An organisation can be organised or operated in various ways to carry out benevolent purposes. This may be through shared planning, shared processes or a common purpose. The emphasis is on the substance of an institution's objects and activities it performs, not just its form.
Generally, the organisation’s governing document, for example, a constitution, and the scope of its activities will be sufficient to determine if it is ‘benevolent’. In this regard, it is critical that organisations seek legal advice as to the suitability and eligibility of their governing document prior to seeking registration.
Meaning of ‘institution’ in a public benevolent institution
In order to satisfy the ‘institution’ component, the legal structure of an organisation must be suitable for registration as a charity. Eligible legal structures include the ‘incorporated association’ legal structure, company limited by guarantee and some types of trusts. You can learn more about suitable legal structures in our earlier blogs:
- Registering a charity in Australia
- Benefits of incorporating associations and clubs
- Company limited by guarantee vs incorporated association for not-for-profit organisations
Organisations should seek legal advice to ensure their organisation’s structure is eligible and suitable for registration.
Eligibility to register as a public benevolent institution
To be eligible for registration as a PBI, an organisation must not only have a suitable legal structure, it must also demonstrate its capacity to operate in the foreseeable future and conduct benevolent activities. This may require the submission of financial records, business plans, third-party agreements (e.g. service agreements) and grants or funding agreements.
Organisations that have recently commenced, or are yet to begin operation, often experience difficulty providing satisfactory evidence of this kind, and it is advantageous to their application that they seek legal advice to explore alternative supporting documentation to strengthen their application.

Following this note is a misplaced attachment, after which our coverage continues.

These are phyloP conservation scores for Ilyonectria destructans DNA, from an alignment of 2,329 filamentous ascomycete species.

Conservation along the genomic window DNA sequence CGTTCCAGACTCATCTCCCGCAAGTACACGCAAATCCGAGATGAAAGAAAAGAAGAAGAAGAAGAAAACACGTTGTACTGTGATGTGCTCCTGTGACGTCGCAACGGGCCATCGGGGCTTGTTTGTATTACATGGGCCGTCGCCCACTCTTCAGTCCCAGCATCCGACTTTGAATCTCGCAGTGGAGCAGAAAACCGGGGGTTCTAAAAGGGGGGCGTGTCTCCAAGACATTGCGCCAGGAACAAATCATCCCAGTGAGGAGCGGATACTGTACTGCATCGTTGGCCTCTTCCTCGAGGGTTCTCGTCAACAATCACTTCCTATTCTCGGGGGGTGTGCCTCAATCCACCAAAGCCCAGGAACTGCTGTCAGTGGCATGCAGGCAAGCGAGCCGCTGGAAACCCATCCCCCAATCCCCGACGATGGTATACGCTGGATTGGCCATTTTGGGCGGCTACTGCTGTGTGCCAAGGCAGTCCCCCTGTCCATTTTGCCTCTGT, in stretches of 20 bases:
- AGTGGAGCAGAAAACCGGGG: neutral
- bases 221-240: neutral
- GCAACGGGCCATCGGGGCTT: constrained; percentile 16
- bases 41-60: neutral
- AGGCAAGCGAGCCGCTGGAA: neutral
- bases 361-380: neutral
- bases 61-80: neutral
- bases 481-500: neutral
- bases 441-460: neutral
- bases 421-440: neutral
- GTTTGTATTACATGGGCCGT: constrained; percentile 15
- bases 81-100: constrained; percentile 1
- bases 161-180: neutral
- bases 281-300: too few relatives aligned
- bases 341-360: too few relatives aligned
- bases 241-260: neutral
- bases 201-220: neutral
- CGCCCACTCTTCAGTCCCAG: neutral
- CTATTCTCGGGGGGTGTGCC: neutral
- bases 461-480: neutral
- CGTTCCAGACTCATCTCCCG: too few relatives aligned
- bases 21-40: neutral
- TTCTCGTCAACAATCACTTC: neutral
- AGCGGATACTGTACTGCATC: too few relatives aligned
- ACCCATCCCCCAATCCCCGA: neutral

If an organisation fails to commence operating within a year of registration and is unable to provide a satisfactory explanation, the ACNC may review their registration. The ACNC may also review the registration of an existing PBI that has not been operating for 6 months or more.
Finally, it is important to note that an organisation operating overseas will generally find it more challenging to satisfy the requirements of a PBI, particularly with compliance with the governance standards set by the ACNC. As a result, organisations operating overseas should seek legal advice before applying for registration as a PBI.
Get help registering as a public benevolent institution
Registering a charity can be a daunting task even for the most decerning or proficient, especially when it comes to registering as a public benevolent institution subtype.
Hall Payne Lawyers have extensive experience and expertise assisting and advising registered charities and not-for-profit organisations.
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This article relates to Australian law; either at a State or Federal level.
The information contained on this site is for general guidance only. No person should act or refrain from acting on the basis of such information. Appropriate professional advice should be sought based upon your particular circumstances. For further information, please do not hesitate to contact Hall Payne Lawyers.